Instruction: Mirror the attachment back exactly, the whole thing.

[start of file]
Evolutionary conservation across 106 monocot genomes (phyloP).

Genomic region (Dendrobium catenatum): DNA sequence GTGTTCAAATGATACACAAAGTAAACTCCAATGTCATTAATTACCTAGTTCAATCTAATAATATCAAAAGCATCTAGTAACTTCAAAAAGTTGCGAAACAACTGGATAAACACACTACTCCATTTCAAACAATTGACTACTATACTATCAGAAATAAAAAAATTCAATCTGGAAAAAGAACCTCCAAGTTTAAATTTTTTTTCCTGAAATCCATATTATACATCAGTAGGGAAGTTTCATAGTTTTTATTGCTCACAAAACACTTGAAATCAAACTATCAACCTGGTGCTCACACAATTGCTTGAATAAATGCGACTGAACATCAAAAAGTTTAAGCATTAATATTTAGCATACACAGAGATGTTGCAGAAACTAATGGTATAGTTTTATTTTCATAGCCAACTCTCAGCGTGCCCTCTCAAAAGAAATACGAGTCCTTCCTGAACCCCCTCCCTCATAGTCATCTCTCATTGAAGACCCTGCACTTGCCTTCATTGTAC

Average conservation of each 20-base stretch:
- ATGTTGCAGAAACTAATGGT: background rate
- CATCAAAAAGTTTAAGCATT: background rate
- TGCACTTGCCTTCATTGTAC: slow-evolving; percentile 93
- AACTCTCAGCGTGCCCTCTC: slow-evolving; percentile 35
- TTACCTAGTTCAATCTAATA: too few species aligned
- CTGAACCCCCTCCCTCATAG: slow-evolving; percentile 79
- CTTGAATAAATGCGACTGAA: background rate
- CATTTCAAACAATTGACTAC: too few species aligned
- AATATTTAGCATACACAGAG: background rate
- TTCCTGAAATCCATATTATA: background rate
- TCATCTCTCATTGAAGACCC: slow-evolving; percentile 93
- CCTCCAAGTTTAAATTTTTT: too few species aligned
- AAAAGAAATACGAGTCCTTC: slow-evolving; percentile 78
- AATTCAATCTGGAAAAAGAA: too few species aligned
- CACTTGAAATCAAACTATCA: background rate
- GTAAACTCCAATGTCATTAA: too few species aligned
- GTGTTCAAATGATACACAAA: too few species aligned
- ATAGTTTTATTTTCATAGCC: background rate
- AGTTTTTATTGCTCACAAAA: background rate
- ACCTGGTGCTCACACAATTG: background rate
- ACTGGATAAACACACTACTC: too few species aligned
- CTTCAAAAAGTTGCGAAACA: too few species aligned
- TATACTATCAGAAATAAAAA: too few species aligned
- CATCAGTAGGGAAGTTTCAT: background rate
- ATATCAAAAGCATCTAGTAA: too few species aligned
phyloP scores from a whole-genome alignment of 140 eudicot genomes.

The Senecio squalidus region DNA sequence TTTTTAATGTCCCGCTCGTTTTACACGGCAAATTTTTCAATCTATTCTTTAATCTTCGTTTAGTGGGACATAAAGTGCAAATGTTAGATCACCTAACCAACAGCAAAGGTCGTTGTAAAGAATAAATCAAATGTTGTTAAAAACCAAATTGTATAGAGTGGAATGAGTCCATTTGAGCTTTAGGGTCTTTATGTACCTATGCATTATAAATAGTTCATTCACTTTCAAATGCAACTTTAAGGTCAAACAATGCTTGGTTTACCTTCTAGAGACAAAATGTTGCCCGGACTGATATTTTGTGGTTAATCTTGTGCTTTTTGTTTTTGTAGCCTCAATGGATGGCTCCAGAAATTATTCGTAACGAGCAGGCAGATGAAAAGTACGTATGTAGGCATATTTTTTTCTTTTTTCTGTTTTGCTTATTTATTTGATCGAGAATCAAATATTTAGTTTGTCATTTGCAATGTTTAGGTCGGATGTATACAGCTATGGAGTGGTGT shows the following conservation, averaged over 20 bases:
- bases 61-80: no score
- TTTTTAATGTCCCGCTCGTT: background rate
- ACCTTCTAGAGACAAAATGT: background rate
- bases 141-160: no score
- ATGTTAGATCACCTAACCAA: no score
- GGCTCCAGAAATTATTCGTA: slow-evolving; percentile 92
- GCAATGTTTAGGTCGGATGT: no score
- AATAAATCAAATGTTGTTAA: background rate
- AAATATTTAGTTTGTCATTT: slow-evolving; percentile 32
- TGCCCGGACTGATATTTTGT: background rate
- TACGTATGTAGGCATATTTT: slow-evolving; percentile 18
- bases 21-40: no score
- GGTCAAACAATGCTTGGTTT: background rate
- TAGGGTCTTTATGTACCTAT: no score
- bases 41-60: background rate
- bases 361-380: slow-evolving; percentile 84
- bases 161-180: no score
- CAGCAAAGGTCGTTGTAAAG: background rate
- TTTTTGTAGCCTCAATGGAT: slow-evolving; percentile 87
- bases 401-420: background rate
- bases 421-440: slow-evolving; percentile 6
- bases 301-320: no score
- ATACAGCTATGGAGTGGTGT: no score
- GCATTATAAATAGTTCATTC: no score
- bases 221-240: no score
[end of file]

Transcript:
Evolutionary conservation across 106 monocot genomes (phyloP).

Genomic region (Dendrobium catenatum): DNA sequence GTGTTCAAATGATACACAAAGTAAACTCCAATGTCATTAATTACCTAGTTCAATCTAATAATATCAAAAGCATCTAGTAACTTCAAAAAGTTGCGAAACAACTGGATAAACACACTACTCCATTTCAAACAATTGACTACTATACTATCAGAAATAAAAAAATTCAATCTGGAAAAAGAACCTCCAAGTTTAAATTTTTTTTCCTGAAATCCATATTATACATCAGTAGGGAAGTTTCATAGTTTTTATTGCTCACAAAACACTTGAAATCAAACTATCAACCTGGTGCTCACACAATTGCTTGAATAAATGCGACTGAACATCAAAAAGTTTAAGCATTAATATTTAGCATACACAGAGATGTTGCAGAAACTAATGGTATAGTTTTATTTTCATAGCCAACTCTCAGCGTGCCCTCTCAAAAGAAATACGAGTCCTTCCTGAACCCCCTCCCTCATAGTCATCTCTCATTGAAGACCCTGCACTTGCCTTCATTGTAC

Average conservation of each 20-base stretch:
- ATGTTGCAGAAACTAATGGT: background rate
- CATCAAAAAGTTTAAGCATT: background rate
- TGCACTTGCCTTCATTGTAC: slow-evolving; percentile 93
- AACTCTCAGCGTGCCCTCTC: slow-evolving; percentile 35
- TTACCTAGTTCAATCTAATA: too few species aligned
- CTGAACCCCCTCCCTCATAG: slow-evolving; percentile 79
- CTTGAATAAATGCGACTGAA: background rate
- CATTTCAAACAATTGACTAC: too few species aligned
- AATATTTAGCATACACAGAG: background rate
- TTCCTGAAATCCATATTATA: background rate
- TCATCTCTCATTGAAGACCC: slow-evolving; percentile 93
- CCTCCAAGTTTAAATTTTTT: too few species aligned
- AAAAGAAATACGAGTCCTTC: slow-evolving; percentile 78
- AATTCAATCTGGAAAAAGAA: too few species aligned
- CACTTGAAATCAAACTATCA: background rate
- GTAAACTCCAATGTCATTAA: too few species aligned
- GTGTTCAAATGATACACAAA: too few species aligned
- ATAGTTTTATTTTCATAGCC: background rate
- AGTTTTTATTGCTCACAAAA: background rate
- ACCTGGTGCTCACACAATTG: background rate
- ACTGGATAAACACACTACTC: too few species aligned
- CTTCAAAAAGTTGCGAAACA: too few species aligned
- TATACTATCAGAAATAAAAA: too few species aligned
- CATCAGTAGGGAAGTTTCAT: background rate
- ATATCAAAAGCATCTAGTAA: too few species aligned
phyloP scores from a whole-genome alignment of 140 eudicot genomes.

The Senecio squalidus region DNA sequence TTTTTAATGTCCCGCTCGTTTTACACGGCAAATTTTTCAATCTATTCTTTAATCTTCGTTTAGTGGGACATAAAGTGCAAATGTTAGATCACCTAACCAACAGCAAAGGTCGTTGTAAAGAATAAATCAAATGTTGTTAAAAACCAAATTGTATAGAGTGGAATGAGTCCATTTGAGCTTTAGGGTCTTTATGTACCTATGCATTATAAATAGTTCATTCACTTTCAAATGCAACTTTAAGGTCAAACAATGCTTGGTTTACCTTCTAGAGACAAAATGTTGCCCGGACTGATATTTTGTGGTTAATCTTGTGCTTTTTGTTTTTGTAGCCTCAATGGATGGCTCCAGAAATTATTCGTAACGAGCAGGCAGATGAAAAGTACGTATGTAGGCATATTTTTTTCTTTTTTCTGTTTTGCTTATTTATTTGATCGAGAATCAAATATTTAGTTTGTCATTTGCAATGTTTAGGTCGGATGTATACAGCTATGGAGTGGTGT shows the following conservation, averaged over 20 bases:
- bases 61-80: no score
- TTTTTAATGTCCCGCTCGTT: background rate
- ACCTTCTAGAGACAAAATGT: background rate
- bases 141-160: no score
- ATGTTAGATCACCTAACCAA: no score
- GGCTCCAGAAATTATTCGTA: slow-evolving; percentile 92
- GCAATGTTTAGGTCGGATGT: no score
- AATAAATCAAATGTTGTTAA: background rate
- AAATATTTAGTTTGTCATTT: slow-evolving; percentile 32
- TGCCCGGACTGATATTTTGT: background rate
- TACGTATGTAGGCATATTTT: slow-evolving; percentile 18
- bases 21-40: no score
- GGTCAAACAATGCTTGGTTT: background rate
- TAGGGTCTTTATGTACCTAT: no score
- bases 41-60: background rate
- bases 361-380: slow-evolving; percentile 84
- bases 161-180: no score
- CAGCAAAGGTCGTTGTAAAG: background rate
- TTTTTGTAGCCTCAATGGAT: slow-evolving; percentile 87
- bases 401-420: background rate
- bases 421-440: slow-evolving; percentile 6
- bases 301-320: no score
- ATACAGCTATGGAGTGGTGT: no score
- GCATTATAAATAGTTCATTC: no score
- bases 221-240: no score